Talk of climate destruction often conjures images of burning dirty energy, but this isn’t the full picture. It also looks like the industrial clear-cutting of some of the world’s last remaining primary forests for single-use, throwaway tissue products. We need brands now more than ever before that are willing to be true climate leaders and ditch turning trees into toilet paper. Instead, they can embrace existing solutions by incorporating recycled content and other sustainable alternatives into their products. It isn’t just consumers who can’t wait for companies like P&G to act—it’s our planet.


Ashley Jordan is the boreal corporate campaign coordinator, international program, at the Natural Resources Defense Council. This article was originally posted at the NRDC’s Expert Blog.

11 Comments

  1. user-723121 | | #1

    Believe I just read where only 5% of plastic waste is recycled. To GBA readers, what are your Green credentials?

    1. Expert Member
      MALCOLM TAYLOR | | #2

      Perhaps an interesting discussion to have, but like the article only tenuously if at all related to Green Building.

  2. mdhomeowner | | #3

    How does a bidet factor into this?

    Does a bidet + 1 square of Charmin score better than a standard amount of one of the A brands?

  3. jackofalltrades777 | | #4

    Why does this even matter? Anyone take into account how much environmental damage was done but the continuing war in Ukraine? How many buildings were destroyed that need to be rebuilt? How may millions of gallons of diesel and jet fuel needed to keep tanks, planes and heavy military machine moving? The possibility of a nuclear disaster if one of Ukraine's 16 nuclear reactors and 4 nuclear power plants get hit or if Russia launches a nuclear attack. Anyone care to examine the environmental impact the war is having?

    While the toilet paper police focus on things like this article. There are bigger problems brewing like nuclear Armageddon and a full scale European or world war that will all but eradicate the planet and human race.

    So excuse me while I use my double ply "F Rated" Costco toilet paper and use it to take care of business on my commode. I might also "double flush" out of my disdain for articles like this.

    1. willymo | | #6

      Wow, just wow. So there's a chance of a war, so we can all just run amuck?

      Toilet paper police? I think maybe you're spending too much time on Truth Social or just Twitter. This is info presented- you can do what you want with it. For me, I was very disappointed that my brand gets a F, and will now look for another, because, hey, I'm that kinda guy.

      Also seconding the use of bidet's; they can GREATLY reduce the amount of TP you use. You also end up cleaner. If you don't want to add a device to your toilet, the portable (bottle) bidets by biobidet work well and are cheap. A good way to introduce yourself or others. I have one at work and for travel.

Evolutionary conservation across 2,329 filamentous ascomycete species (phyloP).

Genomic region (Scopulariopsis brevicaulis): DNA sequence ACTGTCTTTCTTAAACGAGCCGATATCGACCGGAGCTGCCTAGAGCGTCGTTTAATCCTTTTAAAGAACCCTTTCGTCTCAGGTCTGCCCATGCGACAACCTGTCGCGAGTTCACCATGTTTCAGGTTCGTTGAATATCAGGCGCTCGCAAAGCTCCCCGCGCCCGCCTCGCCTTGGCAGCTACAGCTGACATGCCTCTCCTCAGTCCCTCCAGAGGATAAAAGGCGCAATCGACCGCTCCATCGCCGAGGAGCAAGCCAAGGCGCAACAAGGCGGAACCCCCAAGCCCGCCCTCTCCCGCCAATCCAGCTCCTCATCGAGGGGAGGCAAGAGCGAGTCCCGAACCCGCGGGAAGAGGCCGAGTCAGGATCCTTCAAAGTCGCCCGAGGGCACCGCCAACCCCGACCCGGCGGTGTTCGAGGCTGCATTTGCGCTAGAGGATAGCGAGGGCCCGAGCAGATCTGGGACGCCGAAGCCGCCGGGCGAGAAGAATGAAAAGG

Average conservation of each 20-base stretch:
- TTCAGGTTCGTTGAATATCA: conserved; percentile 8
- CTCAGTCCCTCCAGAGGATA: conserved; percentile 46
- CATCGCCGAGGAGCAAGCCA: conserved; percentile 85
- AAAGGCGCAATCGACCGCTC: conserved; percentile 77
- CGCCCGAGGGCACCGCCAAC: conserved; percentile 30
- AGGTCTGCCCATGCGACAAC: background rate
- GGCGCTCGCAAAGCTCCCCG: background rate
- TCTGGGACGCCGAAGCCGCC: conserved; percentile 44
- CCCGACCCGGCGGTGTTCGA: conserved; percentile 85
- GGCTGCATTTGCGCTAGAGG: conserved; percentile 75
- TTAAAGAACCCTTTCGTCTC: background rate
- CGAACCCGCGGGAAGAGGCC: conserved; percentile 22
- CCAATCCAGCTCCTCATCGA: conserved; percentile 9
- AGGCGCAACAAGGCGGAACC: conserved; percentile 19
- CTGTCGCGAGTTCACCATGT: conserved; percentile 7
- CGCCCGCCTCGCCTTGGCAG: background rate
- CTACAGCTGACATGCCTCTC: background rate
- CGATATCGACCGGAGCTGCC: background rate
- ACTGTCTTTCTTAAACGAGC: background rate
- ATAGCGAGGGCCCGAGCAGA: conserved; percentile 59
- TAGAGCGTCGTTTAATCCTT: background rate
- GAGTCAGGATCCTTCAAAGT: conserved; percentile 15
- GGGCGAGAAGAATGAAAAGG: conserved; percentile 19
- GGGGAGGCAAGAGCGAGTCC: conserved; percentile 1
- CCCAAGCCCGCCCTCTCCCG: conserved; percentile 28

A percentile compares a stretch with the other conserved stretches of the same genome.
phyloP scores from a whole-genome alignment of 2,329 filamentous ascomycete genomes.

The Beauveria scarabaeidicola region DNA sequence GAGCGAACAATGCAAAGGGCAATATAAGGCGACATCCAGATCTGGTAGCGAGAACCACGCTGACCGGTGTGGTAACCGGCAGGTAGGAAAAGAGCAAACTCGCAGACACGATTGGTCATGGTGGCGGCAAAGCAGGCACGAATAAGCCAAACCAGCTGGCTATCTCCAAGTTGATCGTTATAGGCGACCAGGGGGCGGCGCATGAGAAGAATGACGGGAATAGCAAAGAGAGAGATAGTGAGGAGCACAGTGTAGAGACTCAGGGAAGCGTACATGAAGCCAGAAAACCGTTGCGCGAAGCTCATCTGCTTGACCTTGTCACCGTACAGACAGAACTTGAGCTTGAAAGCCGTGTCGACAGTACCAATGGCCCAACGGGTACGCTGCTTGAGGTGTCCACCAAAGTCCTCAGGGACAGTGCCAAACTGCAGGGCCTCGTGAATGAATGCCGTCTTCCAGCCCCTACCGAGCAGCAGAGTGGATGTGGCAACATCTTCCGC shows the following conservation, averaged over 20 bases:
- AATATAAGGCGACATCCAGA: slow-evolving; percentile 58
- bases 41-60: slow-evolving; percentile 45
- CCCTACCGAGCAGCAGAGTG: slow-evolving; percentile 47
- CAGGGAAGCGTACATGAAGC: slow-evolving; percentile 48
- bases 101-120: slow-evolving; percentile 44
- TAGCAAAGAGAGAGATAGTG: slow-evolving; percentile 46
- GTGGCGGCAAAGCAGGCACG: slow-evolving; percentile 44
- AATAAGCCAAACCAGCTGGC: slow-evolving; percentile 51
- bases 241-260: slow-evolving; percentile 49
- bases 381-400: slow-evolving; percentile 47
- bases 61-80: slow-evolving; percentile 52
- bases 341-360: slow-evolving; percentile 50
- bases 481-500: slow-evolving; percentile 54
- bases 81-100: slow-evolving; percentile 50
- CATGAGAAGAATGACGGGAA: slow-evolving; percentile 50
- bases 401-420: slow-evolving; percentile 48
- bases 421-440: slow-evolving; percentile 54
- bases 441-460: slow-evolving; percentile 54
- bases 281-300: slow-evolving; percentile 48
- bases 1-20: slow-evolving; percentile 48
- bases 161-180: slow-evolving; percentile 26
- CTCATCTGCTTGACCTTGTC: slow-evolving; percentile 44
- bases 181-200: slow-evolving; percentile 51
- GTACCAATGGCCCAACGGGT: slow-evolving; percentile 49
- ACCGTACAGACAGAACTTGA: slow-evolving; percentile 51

2. exeric | | #7

      I'm afraid I have to agree with willymo in his response to jackofalltrades' comment. There has been an alarming rise in "whataboutism" arguments when people become personally uncomfortable on a given subject. It isn't particular to this forum but seems to be occurring worldwide right now. It happens on both the left and right political spectrum but seems to have taken hold far more on the right-wing echo chamber.

      Jackofalltrades, you aren't alone in this whataboutism reaction but it's still not useful and is very destructive. Arguments should endeavor to be waged on their intrinsic merits and should not try to take a shortcut by diverting attention to extreme events in the world. I'm not saying that because I perfect about it but I'm conscious of the temptation to do that and usually catch myself when I do. You should try to take a moment to understand your emotional reaction to this subject and why you choose to link it to Russia's despicable war on Ukraine. It's not the first time you've linked an isolated subject to the Ukraine war. There isn't any logic to that linkage.

      1. Expert Member
        MALCOLM TAYLOR | | #8

        Exeric and willymo,

        I agree and I don't. Giving up because it's largely pointless leads to an unhealthy nihilism, but at the same time it's important to be clear-eyed about what our efforts amount to. If all the advice and good work done by builders associated with GBA is dwarfed by one morning of excavating for Saudi Arabia's new linear city, that needs to be acknowledged. The climate doesn't care about good intentions or gestures, and saying that shouldn't get someone denigrated as a follower of Social Truth.

        1. exeric | | #9

          Malcolm,
          "I agree and I don't. Giving up because it's largely pointless leads to an unhealthy nihilism"

          That begs the question: is there a healthy nihilism?

        2. willymo | | #10

          Malcolm, "toilet paper police" were jackofalltrades777's words, not mine. It's the kind of denigration you might find on social media.

          I agree that "the environment doesn't care", but what we say here and elsewhere does influence what is actually done in building, which can affect the environment. The best part of this thread, from my POV, is the avocation of bidets as an alternative to TP.

          1. Expert Member
            MALCOLM TAYLOR | | #11

            willymo,

            I'm on another forum of builders - mostly older guys like myself - who have little interest in green building. The topic of bidets came up and I was surprised to find at least 3/4 of them had one. That's encouraging. Hopefully it's indicative that their use is becoming more mainstream?

  4. AKosick | | #5

    Perhaps an editor’s note to tie this in to our better may have been helpful. I see two connections worth further exploration.

    Competing forest products. If trees are turned into tissue instead of 2x4s that has a bearing on our industry. Question is how much.

    ‘mdhomeowner’ above is on to the second track, bidets. Should green builders be trying to evangelize these to American homeowner at the design stage. How does the ecological footprint of a bidet compare to TP? Houses help define the lifestyles and impacts of homeowners.